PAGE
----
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1 : Alt. of Compone

2 : See Compony.

3 : Alt. of Eponyme

4 : The hypothetical individual who is assumed as the person from whom any race, city, etc., took its name; as, Hellen is an eponym of the Hellenes.

5 : A name, as of a people, country, and the like, derived from that of an individual.

6 : Same as Eponymous.

7 : One from whom a race, tribe, city, or the like, took its name; an eponym.

8 : Relating to an eponym; giving one's name to a tribe, people, country, and the like.

9 : The derivation of the name of a race, tribe, etc., from that of a fabulous hero, progenitor, etc.

10 : An onyx, part or all of whose layers consist of jasper.

11 : A small horse.

12 : Twenty-five pounds sterling.

13 : A translation or a key used to avoid study in getting lessons; a crib.

14 : A small glass of beer.

15 : One of a small, hardy breed of horses, with long mane and tail, which originated in the Shetland Islands; a sheltie.

(15) words is found which contain pony in our database

For pony word found data is following....

1 : Compony

a.

Alt. of Compone

2 : Counter-compony

a.

See Compony.

3 : Eponym

n.

Alt. of Eponyme

4 : Eponyme

n.

The hypothetical individual who is assumed as the person from whom any race, city, etc., took its name; as, Hellen is an eponym of the Hellenes.

5 : Eponyme

n.

A name, as of a people, country, and the like, derived from that of an individual.

6 : Eponymic

a.

Same as Eponymous.

7 : Eponymist

n.

One from whom a race, tribe, city, or the like, took its name; an eponym.

8 : Eponymous

a.

Relating to an eponym; giving one's name to a tribe, people, country, and the like.

9 : Eponymy

n.

The derivation of the name of a race, tribe, etc., from that of a fabulous hero, progenitor, etc.

10 : Jasponyx

n.

An onyx, part or all of whose layers consist of jasper.

11 : Pony

n.

A small horse.

12 : Pony

n.

Twenty-five pounds sterling.

13 : Pony

n.

A translation or a key used to avoid study in getting lessons; a crib.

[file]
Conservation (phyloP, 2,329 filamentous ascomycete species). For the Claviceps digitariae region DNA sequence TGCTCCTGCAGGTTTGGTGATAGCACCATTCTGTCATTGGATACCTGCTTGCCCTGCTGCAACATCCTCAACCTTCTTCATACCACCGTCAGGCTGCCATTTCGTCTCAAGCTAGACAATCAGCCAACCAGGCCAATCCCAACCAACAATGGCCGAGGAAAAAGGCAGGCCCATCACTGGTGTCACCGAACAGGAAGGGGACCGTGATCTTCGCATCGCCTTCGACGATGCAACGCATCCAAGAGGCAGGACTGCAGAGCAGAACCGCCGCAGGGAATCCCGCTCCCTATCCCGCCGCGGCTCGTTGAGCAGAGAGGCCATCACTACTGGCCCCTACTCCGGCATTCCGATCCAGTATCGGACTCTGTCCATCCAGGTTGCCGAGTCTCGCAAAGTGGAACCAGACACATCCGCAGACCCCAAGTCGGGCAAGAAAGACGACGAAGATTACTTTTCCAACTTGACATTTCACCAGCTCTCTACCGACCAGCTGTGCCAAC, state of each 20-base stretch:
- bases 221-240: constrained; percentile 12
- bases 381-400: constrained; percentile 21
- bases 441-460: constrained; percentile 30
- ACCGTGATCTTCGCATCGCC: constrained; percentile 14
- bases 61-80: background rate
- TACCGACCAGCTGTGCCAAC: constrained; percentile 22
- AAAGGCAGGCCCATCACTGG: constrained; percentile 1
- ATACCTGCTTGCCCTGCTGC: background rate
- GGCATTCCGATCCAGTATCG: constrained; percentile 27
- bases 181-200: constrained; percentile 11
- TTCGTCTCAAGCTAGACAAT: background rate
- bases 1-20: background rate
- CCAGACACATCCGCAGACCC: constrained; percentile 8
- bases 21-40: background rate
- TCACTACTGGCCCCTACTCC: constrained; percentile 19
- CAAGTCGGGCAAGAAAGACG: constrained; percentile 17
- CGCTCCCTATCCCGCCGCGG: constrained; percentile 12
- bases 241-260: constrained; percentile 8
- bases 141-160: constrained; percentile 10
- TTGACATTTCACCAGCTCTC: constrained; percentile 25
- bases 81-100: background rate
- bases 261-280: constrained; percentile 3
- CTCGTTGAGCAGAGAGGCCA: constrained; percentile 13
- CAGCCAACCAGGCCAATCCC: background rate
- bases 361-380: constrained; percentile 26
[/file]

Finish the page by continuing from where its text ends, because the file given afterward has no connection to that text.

14 : Pony

n.

A small glass of beer.

15 : Shetland pony

One of a small, hardy breed of horses, with long mane and tail, which originated in the Shetland Islands; a sheltie.

This word pony uses (4) total characters with white space

This word pony uses (4) total characters with white out space

This word pony uses 4 unique characters: N O P Y

Number of all permutations npr for pony word is (24)

Number of all combination ncr for pony word is (24)

Similar matching soundex word for pony

2 same character containing word for pony

3 same character containing word For pony

4 same character containing word For pony

All permutations word for pony

All combinations word for pony

All similar letter combinations related to pony

From Wikipedia

A Highland Pony, demonstrating the pony characteristics of sturdy bone, thick mane and tail, small head, and small overall size.

A pony is a small horse[1][2][3] (Equus ferus caballus). Depending on context, a pony may be a horse that is under an approximate or exact height at the withers or a small horse with a specific conformation and temperament. There are many different breeds. Compared to other horses, ponies often exhibit thicker manes, tails and overall coat, as well as proportionally shorter legs, wider barrels, heavier bone, thicker necks, and shorter heads with broader foreheads. The word pony derives from the old French poulenet, meaning foal, a young, immature horse, but this is not the modern meaning; unlike a horse foal, a pony remains small when fully grown. However, on occasion, people who are unfamiliar with horses may confuse an adult pony with a foal.

The ancestors of most modern ponies developed small stature because they lived on the margins of livable horse habitat. These smaller animals were domesticated and bred for various purposes all over the Northern Hemisphere. Ponies were historically used for driving and freight transport, as children's mounts, for recreational riding, and later as competitors and performers in their own right. During the Industrial Revolution, particularly in Great Britain, a significant number were used as pit ponies, hauling loads of coal in the mines.

Ponies are generally considered intelligent and friendly, although sometimes they also are described as stubborn or cunning. Properly trained ponies are appropriate mounts for children who are learning to ride. Larger ponies can be ridden by adults, as ponies are usually strong for their size. In modern use, many organizations define a pony as a mature horse that measures less than 14.2 hands (58 inches, 147 cm) at the withers, but there are a number of exceptions. Different organizations that use a strict measurement model vary from 14 hands (56 inches, 142 cm) to nearly 14.3 hands (59 inches, 150 cm). Many breeds classify an animal as either horse or pony based on pedigree and phenotype, no matter its height. Some full-sized horses may be called ponies for various reasons of tradition or as a term of endearment.